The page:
Tuesday morning federal headlines – April 10, 2012

The Morning Federal Newscast is a daily compilation of the stories you hear Federal Drive hosts Tom Temin and Emily Kopp discuss throughout the show each day. The Newscast is designed to give FederalNewsRadio.com users more information about the stories you hear on the air.

  • The second in command of the General Services Administration’s Public Building Service has been placed on leave. That made David Foley the fourth senior official to feel the aftershocks of an inspector general report on excessive spending. A GSA spokesman said Desa Sealy was appointed interim deputy commissioner. Linda Chero is acting commissioner, coming in from the Mid-Atlantic region. That IG report piqued Congress. Two committees have scheduled hearings next week. (Federal News Radio)
  • Senators put aside partisan differences momentarily before recessing. Republicans joined Democrats in confirming 60 Obama administration appointees. Majority Leader Harry Reid (D-Nev.) announced numbers from the Senate calendar that corresponded to individual nominees. In just minutes, the Senate approved new and reappointed ambassadors, department officials and financial regulators. The White House had pledged not to bypass the Senate during the April recess. Senate Democrats had agreed to confirm eight Republican nominees. (Federal News Radio)
  • The White House is hosting a “Grand Challenge” conference to highlight the government’s dedication to finding the next big idea. The July event will showcase new commitments by federal agencies and others. The Office of Science and Technology Policy said challenges can serve as “north stars” for collaborations between the public and private sectors. The Energy Department is leading the way with programs to make solar energy and electric vehicles more attractive options. USAID also is using challenges to find ways to improve health care access for women and newborns in developing countries. (White House)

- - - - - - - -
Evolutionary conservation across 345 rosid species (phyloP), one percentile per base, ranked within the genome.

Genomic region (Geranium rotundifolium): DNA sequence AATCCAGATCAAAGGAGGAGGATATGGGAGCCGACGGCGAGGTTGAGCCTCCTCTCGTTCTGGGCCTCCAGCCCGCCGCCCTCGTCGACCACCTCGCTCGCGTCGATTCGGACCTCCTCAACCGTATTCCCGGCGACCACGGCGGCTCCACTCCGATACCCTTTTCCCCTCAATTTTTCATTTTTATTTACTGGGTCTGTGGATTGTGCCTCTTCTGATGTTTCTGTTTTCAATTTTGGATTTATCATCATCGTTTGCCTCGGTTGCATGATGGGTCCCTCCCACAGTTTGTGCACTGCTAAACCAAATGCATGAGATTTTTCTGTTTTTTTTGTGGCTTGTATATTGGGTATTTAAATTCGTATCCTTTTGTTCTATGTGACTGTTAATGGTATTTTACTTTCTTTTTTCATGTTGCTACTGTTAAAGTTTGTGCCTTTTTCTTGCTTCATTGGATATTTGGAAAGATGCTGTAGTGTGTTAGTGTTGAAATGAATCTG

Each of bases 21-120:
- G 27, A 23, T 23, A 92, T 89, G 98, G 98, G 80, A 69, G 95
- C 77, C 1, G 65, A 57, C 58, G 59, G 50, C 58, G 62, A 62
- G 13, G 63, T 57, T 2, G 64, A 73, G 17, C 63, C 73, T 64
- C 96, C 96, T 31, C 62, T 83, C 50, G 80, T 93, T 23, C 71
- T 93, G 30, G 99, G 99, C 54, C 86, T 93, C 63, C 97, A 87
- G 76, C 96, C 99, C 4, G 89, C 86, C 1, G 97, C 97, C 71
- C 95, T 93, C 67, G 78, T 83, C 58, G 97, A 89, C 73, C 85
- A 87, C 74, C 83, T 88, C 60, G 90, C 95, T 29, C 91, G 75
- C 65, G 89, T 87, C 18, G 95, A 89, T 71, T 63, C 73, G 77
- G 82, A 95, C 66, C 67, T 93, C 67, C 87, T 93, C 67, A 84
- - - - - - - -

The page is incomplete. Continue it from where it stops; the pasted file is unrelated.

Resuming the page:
• Most Americans think government employees have it pretty good. That finding was suggested by a new Rasmussen Reports survey. GovExec reported that nearly half of the participating government workers agreed. They also said the government offered greater job security. But just 35 percent of government employees surveyed said the average government worker earned more than his or her private-sector counterpart. The polling group surveyed 1,000 people. (GovExec)
  • By not having a Facebook page, the Nuclear Regulatory Commission is the lone holdout among 24 major agencies in using that social network. NRC officials told NextGov that it had no plans to follow the trend. The agency said its small public affairs office might not be able to effectively monitor and respond to Facebook comments and that other agencies reported Facebook was a less effective tool than other social networks. (NextGov)
  • The Department of Homeland Security issued a solicitation for technology to help secure the Mexican border. It called for towers loaded with sensors that would replace a canceled fence project in which DHS had sunk nearly $1 billion. NextGov reported the new solicitation called for existing products. The government emphasized the option to cancel the whole thing if contractors bid exotic but untested technology. The project called for the first tower to be delivered a year from the contract award. (NextGov)
  • Federal agencies finished updating transparency plans that replaced ones prepared early in the Obama administration. NASA said its open government blueprint meant new ways of building and maintaining websites. The agency has nearly 1,600 sites available to the public. The Social Security Administration plan called for new online services that would enhance citizens’ ability to obtain disability benefits. (Federal News Radio)